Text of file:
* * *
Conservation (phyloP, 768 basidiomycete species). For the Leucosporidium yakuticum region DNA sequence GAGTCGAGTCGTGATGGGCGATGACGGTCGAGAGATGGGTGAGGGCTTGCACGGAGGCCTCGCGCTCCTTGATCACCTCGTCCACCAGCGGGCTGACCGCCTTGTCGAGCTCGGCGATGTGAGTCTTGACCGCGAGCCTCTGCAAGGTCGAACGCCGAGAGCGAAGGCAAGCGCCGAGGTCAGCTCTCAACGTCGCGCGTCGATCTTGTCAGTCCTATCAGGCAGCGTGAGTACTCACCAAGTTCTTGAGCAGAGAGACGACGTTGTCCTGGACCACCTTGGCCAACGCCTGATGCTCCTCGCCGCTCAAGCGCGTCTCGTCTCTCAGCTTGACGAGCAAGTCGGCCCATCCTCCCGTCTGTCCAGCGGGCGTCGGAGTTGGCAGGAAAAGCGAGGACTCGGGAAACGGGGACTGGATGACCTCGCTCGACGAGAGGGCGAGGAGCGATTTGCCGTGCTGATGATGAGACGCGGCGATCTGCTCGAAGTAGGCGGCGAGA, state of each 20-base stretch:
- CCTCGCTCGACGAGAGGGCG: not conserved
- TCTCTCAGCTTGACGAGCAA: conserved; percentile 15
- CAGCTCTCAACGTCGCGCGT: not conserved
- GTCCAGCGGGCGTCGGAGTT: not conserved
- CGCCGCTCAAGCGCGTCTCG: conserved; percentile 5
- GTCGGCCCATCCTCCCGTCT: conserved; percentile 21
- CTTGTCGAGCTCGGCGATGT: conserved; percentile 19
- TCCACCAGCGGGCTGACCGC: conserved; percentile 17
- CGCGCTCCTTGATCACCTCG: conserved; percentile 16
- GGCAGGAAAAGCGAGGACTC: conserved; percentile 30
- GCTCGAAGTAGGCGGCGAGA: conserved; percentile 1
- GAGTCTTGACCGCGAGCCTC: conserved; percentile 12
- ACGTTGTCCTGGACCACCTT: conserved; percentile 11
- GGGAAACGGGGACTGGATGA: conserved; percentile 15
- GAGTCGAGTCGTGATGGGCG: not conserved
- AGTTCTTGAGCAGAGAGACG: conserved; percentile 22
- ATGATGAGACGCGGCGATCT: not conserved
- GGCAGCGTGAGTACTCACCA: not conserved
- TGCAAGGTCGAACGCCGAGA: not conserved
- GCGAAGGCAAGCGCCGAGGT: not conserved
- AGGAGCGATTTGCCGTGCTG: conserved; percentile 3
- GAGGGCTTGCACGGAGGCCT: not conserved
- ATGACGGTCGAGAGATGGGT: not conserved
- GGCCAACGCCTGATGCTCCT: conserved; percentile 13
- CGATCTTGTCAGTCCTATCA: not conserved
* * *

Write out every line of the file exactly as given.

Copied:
Conservation (phyloP, 768 basidiomycete species). For the Leucosporidium yakuticum region DNA sequence GAGTCGAGTCGTGATGGGCGATGACGGTCGAGAGATGGGTGAGGGCTTGCACGGAGGCCTCGCGCTCCTTGATCACCTCGTCCACCAGCGGGCTGACCGCCTTGTCGAGCTCGGCGATGTGAGTCTTGACCGCGAGCCTCTGCAAGGTCGAACGCCGAGAGCGAAGGCAAGCGCCGAGGTCAGCTCTCAACGTCGCGCGTCGATCTTGTCAGTCCTATCAGGCAGCGTGAGTACTCACCAAGTTCTTGAGCAGAGAGACGACGTTGTCCTGGACCACCTTGGCCAACGCCTGATGCTCCTCGCCGCTCAAGCGCGTCTCGTCTCTCAGCTTGACGAGCAAGTCGGCCCATCCTCCCGTCTGTCCAGCGGGCGTCGGAGTTGGCAGGAAAAGCGAGGACTCGGGAAACGGGGACTGGATGACCTCGCTCGACGAGAGGGCGAGGAGCGATTTGCCGTGCTGATGATGAGACGCGGCGATCTGCTCGAAGTAGGCGGCGAGA, state of each 20-base stretch:
- CCTCGCTCGACGAGAGGGCG: not conserved
- TCTCTCAGCTTGACGAGCAA: conserved; percentile 15
- CAGCTCTCAACGTCGCGCGT: not conserved
- GTCCAGCGGGCGTCGGAGTT: not conserved
- CGCCGCTCAAGCGCGTCTCG: conserved; percentile 5
- GTCGGCCCATCCTCCCGTCT: conserved; percentile 21
- CTTGTCGAGCTCGGCGATGT: conserved; percentile 19
- TCCACCAGCGGGCTGACCGC: conserved; percentile 17
- CGCGCTCCTTGATCACCTCG: conserved; percentile 16
- GGCAGGAAAAGCGAGGACTC: conserved; percentile 30
- GCTCGAAGTAGGCGGCGAGA: conserved; percentile 1
- GAGTCTTGACCGCGAGCCTC: conserved; percentile 12
- ACGTTGTCCTGGACCACCTT: conserved; percentile 11
- GGGAAACGGGGACTGGATGA: conserved; percentile 15
- GAGTCGAGTCGTGATGGGCG: not conserved
- AGTTCTTGAGCAGAGAGACG: conserved; percentile 22
- ATGATGAGACGCGGCGATCT: not conserved
- GGCAGCGTGAGTACTCACCA: not conserved
- TGCAAGGTCGAACGCCGAGA: not conserved
- GCGAAGGCAAGCGCCGAGGT: not conserved
- AGGAGCGATTTGCCGTGCTG: conserved; percentile 3
- GAGGGCTTGCACGGAGGCCT: not conserved
- ATGACGGTCGAGAGATGGGT: not conserved
- GGCCAACGCCTGATGCTCCT: conserved; percentile 13
- CGATCTTGTCAGTCCTATCA: not conserved